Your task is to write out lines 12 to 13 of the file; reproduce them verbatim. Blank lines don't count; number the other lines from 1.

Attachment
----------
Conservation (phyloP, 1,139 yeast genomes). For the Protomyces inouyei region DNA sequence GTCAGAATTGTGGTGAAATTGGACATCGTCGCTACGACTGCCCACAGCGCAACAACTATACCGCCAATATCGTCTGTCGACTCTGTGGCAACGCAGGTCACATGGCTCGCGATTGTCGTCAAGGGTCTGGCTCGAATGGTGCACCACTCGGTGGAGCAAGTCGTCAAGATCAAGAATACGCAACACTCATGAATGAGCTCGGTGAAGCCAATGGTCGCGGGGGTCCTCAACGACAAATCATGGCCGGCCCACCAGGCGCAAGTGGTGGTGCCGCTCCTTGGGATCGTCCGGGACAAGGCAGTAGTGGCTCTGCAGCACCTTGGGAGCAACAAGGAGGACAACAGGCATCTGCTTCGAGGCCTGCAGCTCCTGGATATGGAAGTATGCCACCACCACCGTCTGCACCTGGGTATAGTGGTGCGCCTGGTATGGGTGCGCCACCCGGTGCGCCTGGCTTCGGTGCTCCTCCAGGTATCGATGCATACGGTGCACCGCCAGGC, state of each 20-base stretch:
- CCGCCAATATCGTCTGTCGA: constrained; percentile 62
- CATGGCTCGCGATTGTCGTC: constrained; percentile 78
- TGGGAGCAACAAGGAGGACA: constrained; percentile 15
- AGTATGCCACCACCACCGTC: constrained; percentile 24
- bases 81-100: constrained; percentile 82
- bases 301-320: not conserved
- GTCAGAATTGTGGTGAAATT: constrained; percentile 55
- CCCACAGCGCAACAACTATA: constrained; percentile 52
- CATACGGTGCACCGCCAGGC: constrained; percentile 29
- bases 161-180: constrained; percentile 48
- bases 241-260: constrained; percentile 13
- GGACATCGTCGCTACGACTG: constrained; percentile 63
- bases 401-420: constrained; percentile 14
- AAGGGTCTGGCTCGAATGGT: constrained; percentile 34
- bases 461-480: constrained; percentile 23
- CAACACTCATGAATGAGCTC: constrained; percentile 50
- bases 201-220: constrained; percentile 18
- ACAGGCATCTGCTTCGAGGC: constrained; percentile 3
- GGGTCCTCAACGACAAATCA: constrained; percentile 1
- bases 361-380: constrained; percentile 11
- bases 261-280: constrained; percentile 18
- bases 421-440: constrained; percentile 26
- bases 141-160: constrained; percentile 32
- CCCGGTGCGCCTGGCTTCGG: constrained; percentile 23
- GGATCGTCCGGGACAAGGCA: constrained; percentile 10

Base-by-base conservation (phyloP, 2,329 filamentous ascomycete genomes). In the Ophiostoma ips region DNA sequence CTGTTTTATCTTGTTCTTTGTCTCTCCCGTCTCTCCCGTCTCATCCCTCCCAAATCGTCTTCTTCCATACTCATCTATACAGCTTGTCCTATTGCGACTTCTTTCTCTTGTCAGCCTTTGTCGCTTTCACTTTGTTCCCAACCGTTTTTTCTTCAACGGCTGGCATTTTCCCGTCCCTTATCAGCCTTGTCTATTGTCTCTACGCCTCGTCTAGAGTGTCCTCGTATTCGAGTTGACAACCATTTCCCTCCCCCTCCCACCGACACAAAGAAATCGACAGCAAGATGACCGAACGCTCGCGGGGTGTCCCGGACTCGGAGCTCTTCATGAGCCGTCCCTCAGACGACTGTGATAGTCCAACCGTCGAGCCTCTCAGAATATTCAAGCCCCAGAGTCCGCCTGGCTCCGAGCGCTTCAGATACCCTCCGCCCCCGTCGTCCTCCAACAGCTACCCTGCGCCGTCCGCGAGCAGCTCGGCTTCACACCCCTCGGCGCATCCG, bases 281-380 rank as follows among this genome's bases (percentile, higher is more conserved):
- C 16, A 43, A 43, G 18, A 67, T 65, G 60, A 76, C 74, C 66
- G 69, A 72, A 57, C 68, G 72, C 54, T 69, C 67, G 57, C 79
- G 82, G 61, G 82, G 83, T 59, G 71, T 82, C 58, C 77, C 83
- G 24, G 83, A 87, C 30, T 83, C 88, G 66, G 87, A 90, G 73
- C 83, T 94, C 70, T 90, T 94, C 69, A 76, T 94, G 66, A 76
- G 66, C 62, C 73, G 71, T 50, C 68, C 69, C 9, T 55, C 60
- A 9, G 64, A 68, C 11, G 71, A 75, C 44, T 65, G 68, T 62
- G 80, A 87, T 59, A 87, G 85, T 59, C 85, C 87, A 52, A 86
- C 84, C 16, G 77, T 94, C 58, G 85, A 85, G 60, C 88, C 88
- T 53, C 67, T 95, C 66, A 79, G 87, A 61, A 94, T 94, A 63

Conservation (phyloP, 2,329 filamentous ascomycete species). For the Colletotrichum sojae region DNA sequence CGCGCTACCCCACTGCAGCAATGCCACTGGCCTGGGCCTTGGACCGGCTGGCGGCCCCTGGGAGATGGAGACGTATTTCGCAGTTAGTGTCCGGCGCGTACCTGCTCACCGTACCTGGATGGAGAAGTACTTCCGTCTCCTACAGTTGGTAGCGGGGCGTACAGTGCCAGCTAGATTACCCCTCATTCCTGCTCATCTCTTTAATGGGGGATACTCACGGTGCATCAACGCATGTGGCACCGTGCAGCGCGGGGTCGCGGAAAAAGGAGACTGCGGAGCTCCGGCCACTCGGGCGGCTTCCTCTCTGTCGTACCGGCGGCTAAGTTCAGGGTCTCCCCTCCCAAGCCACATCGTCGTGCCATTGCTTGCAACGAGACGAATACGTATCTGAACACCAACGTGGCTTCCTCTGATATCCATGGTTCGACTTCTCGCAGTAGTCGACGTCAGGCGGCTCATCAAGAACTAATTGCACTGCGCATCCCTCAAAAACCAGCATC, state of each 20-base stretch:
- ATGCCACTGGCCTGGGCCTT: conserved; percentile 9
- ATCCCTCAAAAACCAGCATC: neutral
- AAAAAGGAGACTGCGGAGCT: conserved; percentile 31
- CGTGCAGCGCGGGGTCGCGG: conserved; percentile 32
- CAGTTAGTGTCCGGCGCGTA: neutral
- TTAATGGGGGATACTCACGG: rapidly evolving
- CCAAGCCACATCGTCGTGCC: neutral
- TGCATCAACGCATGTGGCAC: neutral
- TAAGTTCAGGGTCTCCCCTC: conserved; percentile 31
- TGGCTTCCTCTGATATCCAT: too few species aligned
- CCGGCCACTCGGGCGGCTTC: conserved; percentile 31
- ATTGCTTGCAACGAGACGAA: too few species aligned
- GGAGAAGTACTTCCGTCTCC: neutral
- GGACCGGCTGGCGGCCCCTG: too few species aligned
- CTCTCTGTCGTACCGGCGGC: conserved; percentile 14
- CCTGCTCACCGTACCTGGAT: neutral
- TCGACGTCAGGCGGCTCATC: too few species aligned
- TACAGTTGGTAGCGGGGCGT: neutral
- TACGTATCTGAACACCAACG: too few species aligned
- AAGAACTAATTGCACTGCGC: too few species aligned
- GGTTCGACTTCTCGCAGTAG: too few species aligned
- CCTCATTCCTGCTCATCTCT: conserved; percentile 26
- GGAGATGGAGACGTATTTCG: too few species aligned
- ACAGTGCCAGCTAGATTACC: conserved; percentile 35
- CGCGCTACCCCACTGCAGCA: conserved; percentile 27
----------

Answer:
- bases 241-260: constrained; percentile 13
- GGACATCGTCGCTACGACTG: constrained; percentile 63